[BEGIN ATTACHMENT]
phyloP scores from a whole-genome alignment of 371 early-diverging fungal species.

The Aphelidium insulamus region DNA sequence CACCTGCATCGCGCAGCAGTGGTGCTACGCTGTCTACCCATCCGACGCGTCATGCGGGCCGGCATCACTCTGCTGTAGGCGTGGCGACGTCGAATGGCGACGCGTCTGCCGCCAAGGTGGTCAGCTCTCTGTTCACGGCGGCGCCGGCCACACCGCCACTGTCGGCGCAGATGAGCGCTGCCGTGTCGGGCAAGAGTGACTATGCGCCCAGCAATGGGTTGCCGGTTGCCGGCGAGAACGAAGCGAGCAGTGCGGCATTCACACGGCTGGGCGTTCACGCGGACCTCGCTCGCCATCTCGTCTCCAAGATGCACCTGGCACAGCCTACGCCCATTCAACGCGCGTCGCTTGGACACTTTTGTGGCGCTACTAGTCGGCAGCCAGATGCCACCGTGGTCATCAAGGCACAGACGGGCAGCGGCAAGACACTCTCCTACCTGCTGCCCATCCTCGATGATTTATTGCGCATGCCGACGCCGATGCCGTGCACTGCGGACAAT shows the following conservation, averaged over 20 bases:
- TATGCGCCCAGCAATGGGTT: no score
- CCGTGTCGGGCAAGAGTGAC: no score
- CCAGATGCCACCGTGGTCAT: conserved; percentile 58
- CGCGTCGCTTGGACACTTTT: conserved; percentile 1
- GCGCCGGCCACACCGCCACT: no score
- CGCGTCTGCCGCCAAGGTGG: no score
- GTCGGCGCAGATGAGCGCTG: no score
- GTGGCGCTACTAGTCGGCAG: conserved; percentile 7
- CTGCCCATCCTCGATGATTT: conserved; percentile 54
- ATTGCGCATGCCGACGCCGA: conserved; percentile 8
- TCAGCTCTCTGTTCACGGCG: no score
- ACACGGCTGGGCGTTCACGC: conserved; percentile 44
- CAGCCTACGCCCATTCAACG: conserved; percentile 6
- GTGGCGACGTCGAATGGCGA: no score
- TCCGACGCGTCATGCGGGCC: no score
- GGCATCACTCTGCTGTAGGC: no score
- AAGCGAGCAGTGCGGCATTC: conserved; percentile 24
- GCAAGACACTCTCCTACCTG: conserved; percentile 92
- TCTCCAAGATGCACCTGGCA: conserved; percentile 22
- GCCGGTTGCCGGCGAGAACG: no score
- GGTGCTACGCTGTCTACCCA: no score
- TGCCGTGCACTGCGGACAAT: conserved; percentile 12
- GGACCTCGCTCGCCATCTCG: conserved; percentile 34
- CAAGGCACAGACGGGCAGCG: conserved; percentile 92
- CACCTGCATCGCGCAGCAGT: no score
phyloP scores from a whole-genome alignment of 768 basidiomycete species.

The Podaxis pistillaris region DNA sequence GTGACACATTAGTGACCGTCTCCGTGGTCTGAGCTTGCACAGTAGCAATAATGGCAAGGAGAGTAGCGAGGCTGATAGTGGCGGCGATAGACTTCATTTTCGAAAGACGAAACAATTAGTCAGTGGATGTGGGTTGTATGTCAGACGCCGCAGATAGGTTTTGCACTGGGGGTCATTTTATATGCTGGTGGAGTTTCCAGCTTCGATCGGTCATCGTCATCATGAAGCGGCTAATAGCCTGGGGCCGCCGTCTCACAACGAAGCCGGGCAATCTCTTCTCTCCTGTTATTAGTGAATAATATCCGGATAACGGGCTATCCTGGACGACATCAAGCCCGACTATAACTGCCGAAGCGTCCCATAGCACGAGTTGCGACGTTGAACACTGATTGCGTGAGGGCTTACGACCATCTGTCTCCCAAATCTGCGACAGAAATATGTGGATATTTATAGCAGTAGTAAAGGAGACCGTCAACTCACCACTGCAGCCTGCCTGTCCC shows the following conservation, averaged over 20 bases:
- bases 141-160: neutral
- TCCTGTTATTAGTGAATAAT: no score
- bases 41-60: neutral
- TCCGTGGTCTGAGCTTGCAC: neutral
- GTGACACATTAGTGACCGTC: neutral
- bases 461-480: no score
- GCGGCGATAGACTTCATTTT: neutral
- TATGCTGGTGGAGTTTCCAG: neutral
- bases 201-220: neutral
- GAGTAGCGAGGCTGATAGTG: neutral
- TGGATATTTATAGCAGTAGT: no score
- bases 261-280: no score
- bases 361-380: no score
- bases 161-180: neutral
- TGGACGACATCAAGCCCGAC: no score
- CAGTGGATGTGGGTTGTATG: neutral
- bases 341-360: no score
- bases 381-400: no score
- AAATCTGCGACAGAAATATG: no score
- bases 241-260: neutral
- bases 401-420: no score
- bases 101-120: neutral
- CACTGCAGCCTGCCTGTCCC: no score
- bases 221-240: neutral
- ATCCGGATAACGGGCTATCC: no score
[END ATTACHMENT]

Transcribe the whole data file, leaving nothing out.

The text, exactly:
phyloP scores from a whole-genome alignment of 371 early-diverging fungal species.

The Aphelidium insulamus region DNA sequence CACCTGCATCGCGCAGCAGTGGTGCTACGCTGTCTACCCATCCGACGCGTCATGCGGGCCGGCATCACTCTGCTGTAGGCGTGGCGACGTCGAATGGCGACGCGTCTGCCGCCAAGGTGGTCAGCTCTCTGTTCACGGCGGCGCCGGCCACACCGCCACTGTCGGCGCAGATGAGCGCTGCCGTGTCGGGCAAGAGTGACTATGCGCCCAGCAATGGGTTGCCGGTTGCCGGCGAGAACGAAGCGAGCAGTGCGGCATTCACACGGCTGGGCGTTCACGCGGACCTCGCTCGCCATCTCGTCTCCAAGATGCACCTGGCACAGCCTACGCCCATTCAACGCGCGTCGCTTGGACACTTTTGTGGCGCTACTAGTCGGCAGCCAGATGCCACCGTGGTCATCAAGGCACAGACGGGCAGCGGCAAGACACTCTCCTACCTGCTGCCCATCCTCGATGATTTATTGCGCATGCCGACGCCGATGCCGTGCACTGCGGACAAT shows the following conservation, averaged over 20 bases:
- TATGCGCCCAGCAATGGGTT: no score
- CCGTGTCGGGCAAGAGTGAC: no score
- CCAGATGCCACCGTGGTCAT: conserved; percentile 58
- CGCGTCGCTTGGACACTTTT: conserved; percentile 1
- GCGCCGGCCACACCGCCACT: no score
- CGCGTCTGCCGCCAAGGTGG: no score
- GTCGGCGCAGATGAGCGCTG: no score
- GTGGCGCTACTAGTCGGCAG: conserved; percentile 7
- CTGCCCATCCTCGATGATTT: conserved; percentile 54
- ATTGCGCATGCCGACGCCGA: conserved; percentile 8
- TCAGCTCTCTGTTCACGGCG: no score
- ACACGGCTGGGCGTTCACGC: conserved; percentile 44
- CAGCCTACGCCCATTCAACG: conserved; percentile 6
- GTGGCGACGTCGAATGGCGA: no score
- TCCGACGCGTCATGCGGGCC: no score
- GGCATCACTCTGCTGTAGGC: no score
- AAGCGAGCAGTGCGGCATTC: conserved; percentile 24
- GCAAGACACTCTCCTACCTG: conserved; percentile 92
- TCTCCAAGATGCACCTGGCA: conserved; percentile 22
- GCCGGTTGCCGGCGAGAACG: no score
- GGTGCTACGCTGTCTACCCA: no score
- TGCCGTGCACTGCGGACAAT: conserved; percentile 12
- GGACCTCGCTCGCCATCTCG: conserved; percentile 34
- CAAGGCACAGACGGGCAGCG: conserved; percentile 92
- CACCTGCATCGCGCAGCAGT: no score
phyloP scores from a whole-genome alignment of 768 basidiomycete species.

The Podaxis pistillaris region DNA sequence GTGACACATTAGTGACCGTCTCCGTGGTCTGAGCTTGCACAGTAGCAATAATGGCAAGGAGAGTAGCGAGGCTGATAGTGGCGGCGATAGACTTCATTTTCGAAAGACGAAACAATTAGTCAGTGGATGTGGGTTGTATGTCAGACGCCGCAGATAGGTTTTGCACTGGGGGTCATTTTATATGCTGGTGGAGTTTCCAGCTTCGATCGGTCATCGTCATCATGAAGCGGCTAATAGCCTGGGGCCGCCGTCTCACAACGAAGCCGGGCAATCTCTTCTCTCCTGTTATTAGTGAATAATATCCGGATAACGGGCTATCCTGGACGACATCAAGCCCGACTATAACTGCCGAAGCGTCCCATAGCACGAGTTGCGACGTTGAACACTGATTGCGTGAGGGCTTACGACCATCTGTCTCCCAAATCTGCGACAGAAATATGTGGATATTTATAGCAGTAGTAAAGGAGACCGTCAACTCACCACTGCAGCCTGCCTGTCCC shows the following conservation, averaged over 20 bases:
- bases 141-160: neutral
- TCCTGTTATTAGTGAATAAT: no score
- bases 41-60: neutral
- TCCGTGGTCTGAGCTTGCAC: neutral
- GTGACACATTAGTGACCGTC: neutral
- bases 461-480: no score
- GCGGCGATAGACTTCATTTT: neutral
- TATGCTGGTGGAGTTTCCAG: neutral
- bases 201-220: neutral
- GAGTAGCGAGGCTGATAGTG: neutral
- TGGATATTTATAGCAGTAGT: no score
- bases 261-280: no score
- bases 361-380: no score
- bases 161-180: neutral
- TGGACGACATCAAGCCCGAC: no score
- CAGTGGATGTGGGTTGTATG: neutral
- bases 341-360: no score
- bases 381-400: no score
- AAATCTGCGACAGAAATATG: no score
- bases 241-260: neutral
- bases 401-420: no score
- bases 101-120: neutral
- CACTGCAGCCTGCCTGTCCC: no score
- bases 221-240: neutral
- ATCCGGATAACGGGCTATCC: no score